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Oxygen is the gas in the air that feeds our tissues and keeps it alive. Oxygen makes up 21% of the air that we breathe. Some disorders of the lungs and heart impair oxygen delivery to the organs of the body. The brain and heart are quick to notice if they do not receive enough oxygen. The goal of supplementary oxygen therapy is to deliver oxygen to the blood better so that the blood can feed it to the tissues. Supplementary oxygen use by those who need it improves breathing, endurance, and cognition. Supplementary oxygen is a drug and requires a prescription.
The number one priority for home oxygen concentrators is that it relieves low blood oxygen levels safely and effectively. Once safety and efficacy are guaranteed, patient comfort and mobility become important considerations. Mobility for a patient on supplemental oxygen does not just improve the quality of life but may, in fact, lengthen life.
Establishing home oxygen therapy can be a bit challenging at first. It requires setting up several types of medical equipment and deciding where to locate the equipment. Patients needing supplementary oxygen require the following:
Supplemental oxygen is either manufactured, bottled, and delivered by a medical gas company, or is produced at home. Most people requiring supplemental oxygen need both a supply of bottled oxygen, and a device called a concentrator to make oxygen at home.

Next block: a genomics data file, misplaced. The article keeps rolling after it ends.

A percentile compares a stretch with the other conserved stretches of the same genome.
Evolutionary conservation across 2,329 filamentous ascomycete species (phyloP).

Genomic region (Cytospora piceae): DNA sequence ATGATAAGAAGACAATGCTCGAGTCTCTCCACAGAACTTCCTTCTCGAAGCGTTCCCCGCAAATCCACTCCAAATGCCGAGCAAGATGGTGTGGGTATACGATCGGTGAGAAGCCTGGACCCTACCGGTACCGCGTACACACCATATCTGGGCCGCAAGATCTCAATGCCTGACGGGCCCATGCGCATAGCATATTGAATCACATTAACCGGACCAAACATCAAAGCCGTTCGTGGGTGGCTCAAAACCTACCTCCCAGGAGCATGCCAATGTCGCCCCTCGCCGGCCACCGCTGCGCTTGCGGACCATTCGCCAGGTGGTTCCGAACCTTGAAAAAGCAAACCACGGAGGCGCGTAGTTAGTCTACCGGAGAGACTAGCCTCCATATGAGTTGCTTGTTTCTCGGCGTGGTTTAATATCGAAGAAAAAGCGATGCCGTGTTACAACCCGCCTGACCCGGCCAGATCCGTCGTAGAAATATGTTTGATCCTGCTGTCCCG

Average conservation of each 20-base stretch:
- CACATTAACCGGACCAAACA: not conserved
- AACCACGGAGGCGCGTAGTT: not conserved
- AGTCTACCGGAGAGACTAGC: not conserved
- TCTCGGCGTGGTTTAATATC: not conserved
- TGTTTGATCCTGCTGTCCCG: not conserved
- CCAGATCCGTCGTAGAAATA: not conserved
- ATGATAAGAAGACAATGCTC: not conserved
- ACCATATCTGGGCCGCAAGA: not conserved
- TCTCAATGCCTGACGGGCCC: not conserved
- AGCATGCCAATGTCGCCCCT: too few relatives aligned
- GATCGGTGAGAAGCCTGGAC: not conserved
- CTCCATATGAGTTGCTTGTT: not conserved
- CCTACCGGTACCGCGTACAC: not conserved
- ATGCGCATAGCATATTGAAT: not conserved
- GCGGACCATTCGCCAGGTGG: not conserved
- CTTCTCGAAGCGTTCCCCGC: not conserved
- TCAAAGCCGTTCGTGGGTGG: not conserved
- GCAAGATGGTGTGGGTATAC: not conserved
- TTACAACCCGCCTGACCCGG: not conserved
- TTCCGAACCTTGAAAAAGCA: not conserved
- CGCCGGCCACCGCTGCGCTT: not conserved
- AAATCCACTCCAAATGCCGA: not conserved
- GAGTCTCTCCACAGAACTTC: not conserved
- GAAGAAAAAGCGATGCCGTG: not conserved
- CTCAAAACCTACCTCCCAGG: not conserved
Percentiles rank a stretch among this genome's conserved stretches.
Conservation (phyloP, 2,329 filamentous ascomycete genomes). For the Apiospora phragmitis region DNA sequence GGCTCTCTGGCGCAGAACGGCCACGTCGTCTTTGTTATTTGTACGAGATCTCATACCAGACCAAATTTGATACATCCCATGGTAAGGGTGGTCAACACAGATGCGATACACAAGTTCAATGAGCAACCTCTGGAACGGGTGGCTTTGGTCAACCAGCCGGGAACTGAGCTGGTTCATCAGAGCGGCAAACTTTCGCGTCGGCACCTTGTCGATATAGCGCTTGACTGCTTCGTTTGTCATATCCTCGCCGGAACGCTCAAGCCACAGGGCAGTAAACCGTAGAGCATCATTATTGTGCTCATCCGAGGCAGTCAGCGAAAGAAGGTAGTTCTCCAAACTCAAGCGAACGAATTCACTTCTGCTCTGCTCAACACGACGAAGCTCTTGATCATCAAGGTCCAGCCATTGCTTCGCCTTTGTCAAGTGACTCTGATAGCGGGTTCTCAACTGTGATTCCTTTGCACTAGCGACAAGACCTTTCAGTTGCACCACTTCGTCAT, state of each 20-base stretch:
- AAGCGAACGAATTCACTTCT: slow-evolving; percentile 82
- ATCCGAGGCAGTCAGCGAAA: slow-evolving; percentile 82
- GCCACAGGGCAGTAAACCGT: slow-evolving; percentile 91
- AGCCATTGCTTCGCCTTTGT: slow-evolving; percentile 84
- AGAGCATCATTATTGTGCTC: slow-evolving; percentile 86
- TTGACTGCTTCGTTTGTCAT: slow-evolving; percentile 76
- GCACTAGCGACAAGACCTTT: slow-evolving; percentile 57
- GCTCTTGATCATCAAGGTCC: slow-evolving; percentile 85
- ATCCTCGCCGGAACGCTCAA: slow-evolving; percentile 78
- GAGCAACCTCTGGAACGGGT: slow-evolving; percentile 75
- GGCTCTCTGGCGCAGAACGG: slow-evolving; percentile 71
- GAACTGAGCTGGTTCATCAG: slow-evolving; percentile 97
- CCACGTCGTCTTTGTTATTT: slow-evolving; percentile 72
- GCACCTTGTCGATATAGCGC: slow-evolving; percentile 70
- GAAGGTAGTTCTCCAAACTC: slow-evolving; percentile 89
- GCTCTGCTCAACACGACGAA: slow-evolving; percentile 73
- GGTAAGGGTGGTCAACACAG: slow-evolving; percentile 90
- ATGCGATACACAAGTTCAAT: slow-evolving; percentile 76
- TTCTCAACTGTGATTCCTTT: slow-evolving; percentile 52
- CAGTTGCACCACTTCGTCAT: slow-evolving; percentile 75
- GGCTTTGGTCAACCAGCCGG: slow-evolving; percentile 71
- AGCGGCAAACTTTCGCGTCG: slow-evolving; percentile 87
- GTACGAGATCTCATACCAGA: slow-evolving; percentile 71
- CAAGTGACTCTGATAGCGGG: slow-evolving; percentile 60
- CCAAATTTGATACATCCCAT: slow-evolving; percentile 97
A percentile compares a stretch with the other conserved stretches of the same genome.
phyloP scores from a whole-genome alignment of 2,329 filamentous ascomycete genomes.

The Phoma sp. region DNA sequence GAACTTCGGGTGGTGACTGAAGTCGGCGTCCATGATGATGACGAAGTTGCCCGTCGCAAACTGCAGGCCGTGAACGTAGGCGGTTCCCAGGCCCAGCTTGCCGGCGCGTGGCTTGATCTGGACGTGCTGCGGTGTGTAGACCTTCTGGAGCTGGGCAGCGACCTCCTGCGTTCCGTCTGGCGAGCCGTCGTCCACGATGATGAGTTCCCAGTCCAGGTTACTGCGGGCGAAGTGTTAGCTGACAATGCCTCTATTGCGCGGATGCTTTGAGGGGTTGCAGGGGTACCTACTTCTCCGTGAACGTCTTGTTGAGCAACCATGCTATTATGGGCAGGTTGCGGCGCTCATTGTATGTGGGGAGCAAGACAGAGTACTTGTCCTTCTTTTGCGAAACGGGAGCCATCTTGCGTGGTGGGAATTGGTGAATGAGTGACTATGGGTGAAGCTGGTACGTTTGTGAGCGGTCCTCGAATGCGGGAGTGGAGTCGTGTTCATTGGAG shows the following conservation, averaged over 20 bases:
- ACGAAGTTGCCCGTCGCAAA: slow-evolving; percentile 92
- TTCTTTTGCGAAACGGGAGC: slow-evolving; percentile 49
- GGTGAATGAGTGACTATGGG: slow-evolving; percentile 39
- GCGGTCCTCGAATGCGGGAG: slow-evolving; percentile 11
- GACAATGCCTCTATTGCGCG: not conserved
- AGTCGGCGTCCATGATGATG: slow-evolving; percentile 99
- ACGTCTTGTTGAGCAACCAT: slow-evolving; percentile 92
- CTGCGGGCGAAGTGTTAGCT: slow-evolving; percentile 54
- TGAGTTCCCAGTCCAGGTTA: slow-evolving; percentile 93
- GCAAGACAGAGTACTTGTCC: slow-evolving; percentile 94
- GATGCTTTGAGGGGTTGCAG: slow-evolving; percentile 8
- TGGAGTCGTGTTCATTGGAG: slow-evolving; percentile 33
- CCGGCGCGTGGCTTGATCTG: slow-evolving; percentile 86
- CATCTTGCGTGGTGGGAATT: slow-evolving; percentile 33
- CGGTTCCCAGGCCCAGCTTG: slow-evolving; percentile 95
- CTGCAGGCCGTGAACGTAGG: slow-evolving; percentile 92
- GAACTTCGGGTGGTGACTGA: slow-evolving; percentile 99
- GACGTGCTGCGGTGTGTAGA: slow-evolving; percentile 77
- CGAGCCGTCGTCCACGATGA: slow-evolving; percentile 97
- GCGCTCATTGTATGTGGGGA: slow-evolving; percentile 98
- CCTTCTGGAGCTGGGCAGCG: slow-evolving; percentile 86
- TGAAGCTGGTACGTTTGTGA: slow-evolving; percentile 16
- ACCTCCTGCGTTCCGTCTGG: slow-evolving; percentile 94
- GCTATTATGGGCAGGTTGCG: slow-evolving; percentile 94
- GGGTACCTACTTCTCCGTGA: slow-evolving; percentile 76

The medical gas company provides oxygen in small oxygen tanks or a large tank of liquid oxygen. Oxygen delivered this way is called “medical grade.” Once the tank is empty, it must be returned and replaced. Liquid oxygen systems allow the patient to fill a small canister with oxygen. Once the liquid oxygen storage tank is empty, though, the gas company must refill it. When using tanks and liquid canisters, patients and caregivers must continually pay careful attention to the amount of oxygen left and determine how much longer it will last. Tanks and canisters must also be monitored for leaks that cause the gas to be used up much more quickly than anticipated.
Oxygen concentrators continuously produce oxygen in the home, eliminating concerns about running out unexpectedly before the next tank delivery. Oxygen concentrators are sometimes called oxygen generators. Oxygen concentrators pull in air from the environment. The air passes through filters and a sieve bed that scrubs out the nitrogen. The air around us is 21% oxygen, 78% nitrogen, and 1% a mix of argon and carbon dioxide (and some other trace gases). By eliminating the nitrogen, the concentrator continually collects concentrated oxygen. Stationary oxygen concentrators process air about ten times faster than portable oxygen concentrators. All oxygen concentrators require electricity.
Oxygen delivered in the hospital is 100% pure oxygen. Medical grade oxygen delivered from tanks or liquid systems is close to 99% oxygen. Oxygen enriched gas delivered by concentrators is closer to 85%-95% oxygen. The reduced oxygen percent is because the scrubbing of nitrogen is not 100% perfect. Functionally, this may mean that a patient needs a little bit higher flow rate from a concentrator than they need in the hospital or from a tank of oxygen.